Primatologist Frans de Waal will share his research findings on socially positive behaviors in animals and humans in his lecture “The Evolution of Connectivity: Empathy, Altruism, and Primate Social Skills.”
De Waal will deliver the 2014-15 Robert D. Clark Lecture at 7:30 p.m. Tuesday, March 10 in Room 182 of Lillis Hall. It is free and open to the public and will be followed by a book sale and signing.
Until recently, it has been assumed that the behaviors that form the basis for human moral systems, such as cooperation, altruism, sympathy and empathy, fairness and reconciliation — generally, those positive traits that foster connectivity — were distinctly human qualities. But de Waal, who has been studying primates and other nonhuman mammals for more than 40 years, asserts that animals share many of these characteristics with humans.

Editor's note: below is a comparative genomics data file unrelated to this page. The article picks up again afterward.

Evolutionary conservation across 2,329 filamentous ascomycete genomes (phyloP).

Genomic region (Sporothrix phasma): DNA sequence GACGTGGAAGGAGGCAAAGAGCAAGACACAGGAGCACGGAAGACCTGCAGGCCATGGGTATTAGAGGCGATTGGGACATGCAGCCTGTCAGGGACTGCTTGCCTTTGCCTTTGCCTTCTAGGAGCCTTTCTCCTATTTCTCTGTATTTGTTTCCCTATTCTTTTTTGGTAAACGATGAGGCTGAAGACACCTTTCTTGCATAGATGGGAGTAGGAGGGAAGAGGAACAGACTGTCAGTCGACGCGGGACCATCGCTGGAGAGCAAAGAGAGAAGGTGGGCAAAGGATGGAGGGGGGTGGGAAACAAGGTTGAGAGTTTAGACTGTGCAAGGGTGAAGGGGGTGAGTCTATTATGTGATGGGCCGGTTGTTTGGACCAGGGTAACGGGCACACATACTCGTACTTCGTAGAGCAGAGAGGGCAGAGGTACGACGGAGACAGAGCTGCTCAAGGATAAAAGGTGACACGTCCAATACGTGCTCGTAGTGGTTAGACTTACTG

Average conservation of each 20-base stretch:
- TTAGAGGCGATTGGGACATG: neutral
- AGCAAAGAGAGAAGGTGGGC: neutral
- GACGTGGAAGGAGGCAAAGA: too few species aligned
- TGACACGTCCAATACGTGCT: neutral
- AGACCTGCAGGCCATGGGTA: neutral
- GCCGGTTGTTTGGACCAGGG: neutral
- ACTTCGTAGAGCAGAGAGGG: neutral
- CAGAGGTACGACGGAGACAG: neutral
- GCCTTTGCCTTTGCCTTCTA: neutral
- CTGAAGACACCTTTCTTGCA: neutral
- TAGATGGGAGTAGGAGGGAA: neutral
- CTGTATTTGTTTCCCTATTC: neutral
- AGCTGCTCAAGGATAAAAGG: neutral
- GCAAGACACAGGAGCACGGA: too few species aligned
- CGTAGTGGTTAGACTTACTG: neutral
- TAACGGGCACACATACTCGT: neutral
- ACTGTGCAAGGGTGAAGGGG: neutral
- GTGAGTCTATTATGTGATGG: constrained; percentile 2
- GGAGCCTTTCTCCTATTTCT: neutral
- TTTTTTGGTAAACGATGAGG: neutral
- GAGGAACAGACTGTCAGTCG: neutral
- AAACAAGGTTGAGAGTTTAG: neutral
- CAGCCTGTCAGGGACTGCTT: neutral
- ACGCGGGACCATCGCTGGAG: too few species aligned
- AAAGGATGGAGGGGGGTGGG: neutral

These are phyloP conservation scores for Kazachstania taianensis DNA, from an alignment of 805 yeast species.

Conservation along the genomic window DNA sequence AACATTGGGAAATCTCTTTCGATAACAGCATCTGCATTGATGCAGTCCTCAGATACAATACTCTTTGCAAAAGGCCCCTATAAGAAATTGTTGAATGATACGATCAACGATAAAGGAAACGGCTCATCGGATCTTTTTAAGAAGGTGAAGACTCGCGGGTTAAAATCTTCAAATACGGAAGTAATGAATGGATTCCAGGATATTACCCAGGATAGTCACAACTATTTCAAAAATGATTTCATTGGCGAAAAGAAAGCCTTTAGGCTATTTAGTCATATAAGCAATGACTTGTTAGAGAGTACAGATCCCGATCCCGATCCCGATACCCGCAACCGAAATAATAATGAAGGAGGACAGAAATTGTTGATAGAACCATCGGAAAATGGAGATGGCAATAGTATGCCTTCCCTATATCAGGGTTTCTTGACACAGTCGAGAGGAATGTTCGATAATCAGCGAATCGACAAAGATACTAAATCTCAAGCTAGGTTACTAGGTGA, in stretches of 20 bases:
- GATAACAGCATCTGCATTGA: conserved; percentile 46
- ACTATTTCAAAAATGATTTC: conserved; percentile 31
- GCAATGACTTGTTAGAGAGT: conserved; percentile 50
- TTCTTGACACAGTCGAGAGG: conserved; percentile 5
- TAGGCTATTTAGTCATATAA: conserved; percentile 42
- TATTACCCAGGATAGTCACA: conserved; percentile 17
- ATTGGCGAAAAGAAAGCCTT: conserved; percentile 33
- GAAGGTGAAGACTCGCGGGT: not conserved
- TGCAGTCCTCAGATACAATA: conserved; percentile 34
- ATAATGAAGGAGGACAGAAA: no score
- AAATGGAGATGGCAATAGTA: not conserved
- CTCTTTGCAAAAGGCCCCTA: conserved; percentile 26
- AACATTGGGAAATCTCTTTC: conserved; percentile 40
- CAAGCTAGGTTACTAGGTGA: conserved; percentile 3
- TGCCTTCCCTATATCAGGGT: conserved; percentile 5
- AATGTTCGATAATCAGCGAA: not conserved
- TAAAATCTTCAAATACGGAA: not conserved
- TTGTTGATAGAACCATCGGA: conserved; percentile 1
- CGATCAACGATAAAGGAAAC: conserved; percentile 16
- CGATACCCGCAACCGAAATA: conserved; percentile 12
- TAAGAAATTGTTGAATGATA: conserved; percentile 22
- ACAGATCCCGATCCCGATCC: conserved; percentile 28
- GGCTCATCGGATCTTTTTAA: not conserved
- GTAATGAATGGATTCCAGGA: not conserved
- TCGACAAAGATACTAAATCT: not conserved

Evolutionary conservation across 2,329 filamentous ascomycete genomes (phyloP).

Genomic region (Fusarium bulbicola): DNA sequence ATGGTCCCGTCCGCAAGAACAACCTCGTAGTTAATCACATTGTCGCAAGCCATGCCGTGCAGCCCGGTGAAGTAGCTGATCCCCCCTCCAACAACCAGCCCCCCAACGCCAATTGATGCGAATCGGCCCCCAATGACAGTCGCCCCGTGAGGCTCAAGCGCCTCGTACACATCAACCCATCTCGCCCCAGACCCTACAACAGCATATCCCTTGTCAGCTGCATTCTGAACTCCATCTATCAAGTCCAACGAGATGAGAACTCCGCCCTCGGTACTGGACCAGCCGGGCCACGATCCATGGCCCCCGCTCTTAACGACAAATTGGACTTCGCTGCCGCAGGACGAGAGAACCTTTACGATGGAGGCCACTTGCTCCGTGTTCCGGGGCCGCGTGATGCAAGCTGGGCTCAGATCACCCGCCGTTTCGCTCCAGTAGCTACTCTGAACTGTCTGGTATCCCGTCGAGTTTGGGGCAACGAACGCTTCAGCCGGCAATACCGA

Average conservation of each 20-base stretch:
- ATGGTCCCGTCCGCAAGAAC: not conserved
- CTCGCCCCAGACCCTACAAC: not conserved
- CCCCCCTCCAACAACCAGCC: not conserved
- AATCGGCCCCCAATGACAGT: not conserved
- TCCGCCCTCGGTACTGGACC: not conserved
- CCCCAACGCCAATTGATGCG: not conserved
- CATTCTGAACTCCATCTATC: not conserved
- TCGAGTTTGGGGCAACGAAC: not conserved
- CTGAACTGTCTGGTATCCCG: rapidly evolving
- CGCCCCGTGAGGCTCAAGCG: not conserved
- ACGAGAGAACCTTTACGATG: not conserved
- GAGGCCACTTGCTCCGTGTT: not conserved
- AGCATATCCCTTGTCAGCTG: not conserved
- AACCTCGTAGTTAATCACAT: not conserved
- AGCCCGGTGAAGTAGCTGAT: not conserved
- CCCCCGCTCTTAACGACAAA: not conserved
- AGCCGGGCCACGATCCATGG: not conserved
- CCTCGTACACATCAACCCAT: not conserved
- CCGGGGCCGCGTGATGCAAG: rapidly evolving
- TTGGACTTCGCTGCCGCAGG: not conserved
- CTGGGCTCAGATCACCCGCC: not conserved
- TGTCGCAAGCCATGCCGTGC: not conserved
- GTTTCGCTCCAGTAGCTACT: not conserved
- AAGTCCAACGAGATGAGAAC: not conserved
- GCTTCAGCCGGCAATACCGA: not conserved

Humans have long assumed that morality comes from religion or civilization or tradition. De Waal asks, “What if it is biological?”
He notes: “To endow animals with human emotions has long been a scientific taboo. But if we do not, we risk missing something fundamental, about both animals and us.”
De Waal is the C.H. Candler Professor in the psychology department of Emory University and director of the Living Links Center at the Yerkes National Primate Center in Atlanta. His popular books have made him one of the world’s most visible primatologists. His latest books are “The Age of Empathy” (2009) and “The Bonobo and the Atheist” (2013).
The lecture is presented by the Oregon Humanities Center. For information or for disability accommodations, which must be made by Mar. 3, contact email@example.com or 541-346-3934.